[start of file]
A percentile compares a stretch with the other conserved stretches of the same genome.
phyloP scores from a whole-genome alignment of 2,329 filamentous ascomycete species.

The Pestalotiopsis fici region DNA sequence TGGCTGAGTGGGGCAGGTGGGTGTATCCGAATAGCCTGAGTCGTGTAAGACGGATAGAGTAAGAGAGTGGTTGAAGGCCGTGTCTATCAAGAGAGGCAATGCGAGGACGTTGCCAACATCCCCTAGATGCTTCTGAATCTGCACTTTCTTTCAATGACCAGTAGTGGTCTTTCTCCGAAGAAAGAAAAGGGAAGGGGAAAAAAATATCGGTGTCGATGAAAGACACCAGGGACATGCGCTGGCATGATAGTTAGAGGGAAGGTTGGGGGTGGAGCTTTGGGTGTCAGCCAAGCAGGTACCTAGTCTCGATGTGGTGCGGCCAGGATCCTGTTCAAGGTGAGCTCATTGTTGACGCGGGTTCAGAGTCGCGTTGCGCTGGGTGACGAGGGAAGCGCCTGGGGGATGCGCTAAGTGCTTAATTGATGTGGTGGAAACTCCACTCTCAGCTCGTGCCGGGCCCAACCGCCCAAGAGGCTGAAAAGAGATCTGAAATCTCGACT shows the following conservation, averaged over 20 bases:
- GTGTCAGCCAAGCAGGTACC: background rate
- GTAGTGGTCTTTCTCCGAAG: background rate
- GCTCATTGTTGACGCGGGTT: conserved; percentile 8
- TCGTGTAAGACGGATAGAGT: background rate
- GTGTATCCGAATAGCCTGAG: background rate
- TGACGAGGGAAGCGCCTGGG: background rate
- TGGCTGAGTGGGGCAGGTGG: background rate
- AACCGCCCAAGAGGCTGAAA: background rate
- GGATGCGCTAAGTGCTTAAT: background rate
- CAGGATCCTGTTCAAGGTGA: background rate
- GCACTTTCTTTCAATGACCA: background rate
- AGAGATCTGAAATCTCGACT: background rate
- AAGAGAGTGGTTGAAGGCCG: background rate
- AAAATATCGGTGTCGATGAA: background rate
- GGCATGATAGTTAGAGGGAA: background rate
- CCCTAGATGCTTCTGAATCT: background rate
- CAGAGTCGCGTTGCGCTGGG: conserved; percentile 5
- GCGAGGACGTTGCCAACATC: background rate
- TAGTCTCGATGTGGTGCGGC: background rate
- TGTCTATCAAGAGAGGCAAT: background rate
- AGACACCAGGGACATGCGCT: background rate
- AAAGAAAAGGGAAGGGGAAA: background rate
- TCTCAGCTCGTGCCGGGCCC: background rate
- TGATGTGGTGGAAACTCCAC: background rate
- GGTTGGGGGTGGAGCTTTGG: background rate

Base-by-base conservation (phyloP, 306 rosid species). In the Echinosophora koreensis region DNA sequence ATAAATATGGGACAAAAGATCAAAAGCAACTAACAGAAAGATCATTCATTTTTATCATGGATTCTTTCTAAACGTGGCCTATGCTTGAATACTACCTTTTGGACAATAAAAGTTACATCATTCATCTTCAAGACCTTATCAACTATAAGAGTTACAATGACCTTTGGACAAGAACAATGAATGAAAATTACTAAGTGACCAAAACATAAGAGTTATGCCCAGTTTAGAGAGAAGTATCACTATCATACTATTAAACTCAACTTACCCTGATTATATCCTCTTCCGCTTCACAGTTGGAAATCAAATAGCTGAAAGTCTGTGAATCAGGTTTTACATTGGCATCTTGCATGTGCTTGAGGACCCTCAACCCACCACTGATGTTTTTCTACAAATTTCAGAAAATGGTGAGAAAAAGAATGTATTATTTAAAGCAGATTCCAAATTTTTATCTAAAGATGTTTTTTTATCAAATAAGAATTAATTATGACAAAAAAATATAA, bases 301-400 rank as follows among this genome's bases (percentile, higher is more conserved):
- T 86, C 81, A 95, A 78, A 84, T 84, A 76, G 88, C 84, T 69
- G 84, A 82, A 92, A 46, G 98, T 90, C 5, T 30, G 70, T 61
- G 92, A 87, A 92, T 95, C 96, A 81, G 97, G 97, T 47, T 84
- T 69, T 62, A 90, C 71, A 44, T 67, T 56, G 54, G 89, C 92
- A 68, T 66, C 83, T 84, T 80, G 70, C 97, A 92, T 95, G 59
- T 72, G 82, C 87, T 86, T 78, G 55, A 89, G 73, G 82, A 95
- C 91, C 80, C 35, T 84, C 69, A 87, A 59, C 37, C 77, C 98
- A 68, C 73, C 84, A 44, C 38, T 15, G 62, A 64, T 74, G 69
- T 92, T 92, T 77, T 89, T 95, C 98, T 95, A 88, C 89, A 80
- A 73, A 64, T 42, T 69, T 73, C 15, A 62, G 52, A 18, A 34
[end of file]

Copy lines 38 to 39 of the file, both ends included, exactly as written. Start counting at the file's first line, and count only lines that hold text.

- T 92, T 92, T 77, T 89, T 95, C 98, T 95, A 88, C 89, A 80
- A 73, A 64, T 42, T 69, T 73, C 15, A 62, G 52, A 18, A 34